Eugene Cho

responding to the BP oil spill

The above video from You Tube – BP Spills Coffee – is hilarious but then again, it’s really not.

In fact, my laughter fizzled half way into the short video into the awkward quasi-half-laughter questioning:

What the heck is going on?

I am no expert and as much as I am trying to read about the Deepwater Horizon oil spill (aka BP oil spill), I am simply amazed and petrified that we can’t stop it. How crazy is it that we’ve created this oil spill via the oil rig explosion and we can’t stop it.

Think about this:

We can’t stop it and as a result, it has become the worst oil spill in history – an incredibly horrendous environmental disaster.

How do you feel and how are you responding?

Personally, I feel paralyzed, angry, and uncertain how to respond because its’ so overwhelming. But I’ve come to some personal convictions that even if I don’t quite know how to respond, I won’t allow myself to be paralyzed into doing nothing.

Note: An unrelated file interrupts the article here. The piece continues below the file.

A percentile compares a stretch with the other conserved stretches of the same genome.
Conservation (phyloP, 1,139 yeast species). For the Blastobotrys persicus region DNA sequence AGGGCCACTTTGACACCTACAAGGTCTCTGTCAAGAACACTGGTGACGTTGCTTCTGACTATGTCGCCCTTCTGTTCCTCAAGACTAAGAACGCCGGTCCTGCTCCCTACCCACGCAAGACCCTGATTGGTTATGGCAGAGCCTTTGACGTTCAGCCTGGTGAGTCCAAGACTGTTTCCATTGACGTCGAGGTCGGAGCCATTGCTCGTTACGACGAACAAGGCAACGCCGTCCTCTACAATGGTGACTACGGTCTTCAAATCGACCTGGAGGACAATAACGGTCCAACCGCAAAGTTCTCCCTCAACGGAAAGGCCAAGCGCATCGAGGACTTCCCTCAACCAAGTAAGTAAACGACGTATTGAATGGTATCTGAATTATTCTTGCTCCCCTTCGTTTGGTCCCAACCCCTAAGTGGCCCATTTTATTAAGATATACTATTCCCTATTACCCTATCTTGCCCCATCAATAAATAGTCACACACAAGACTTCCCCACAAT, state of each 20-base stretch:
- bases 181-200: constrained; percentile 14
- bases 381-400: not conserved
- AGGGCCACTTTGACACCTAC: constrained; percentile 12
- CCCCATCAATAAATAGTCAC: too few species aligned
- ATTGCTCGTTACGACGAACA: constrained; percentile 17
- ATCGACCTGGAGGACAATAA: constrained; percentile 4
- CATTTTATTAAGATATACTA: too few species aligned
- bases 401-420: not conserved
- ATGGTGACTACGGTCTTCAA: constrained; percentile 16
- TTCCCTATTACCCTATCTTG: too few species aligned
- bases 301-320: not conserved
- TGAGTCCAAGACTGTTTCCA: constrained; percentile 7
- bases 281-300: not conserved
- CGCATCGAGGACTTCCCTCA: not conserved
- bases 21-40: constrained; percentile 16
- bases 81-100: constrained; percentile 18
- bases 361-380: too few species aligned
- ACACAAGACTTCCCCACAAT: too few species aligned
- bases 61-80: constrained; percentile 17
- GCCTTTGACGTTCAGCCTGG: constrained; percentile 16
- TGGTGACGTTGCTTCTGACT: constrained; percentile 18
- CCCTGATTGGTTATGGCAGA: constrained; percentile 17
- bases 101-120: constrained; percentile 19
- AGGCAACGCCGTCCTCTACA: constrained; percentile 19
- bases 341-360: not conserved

These are small and minute things but they are personal responses and thus important. Here are 5 things we’ve chosen to do:

  1. I’m busting out my bike. Also, my wife never learned how to ride a bicycle. To her credit, she chose to learn how to ride after the BP disaster. I had my doubts but she now knows how to ride and our hope is to use our bikes – particularly for short distances we would just get into our car for.
  2. Family Responsibility: Our family is going bonkers on recycling and composting. I’m also going to limit my usage of water plastic bottles and stop being so lazy and use couple of my numerous water bottles.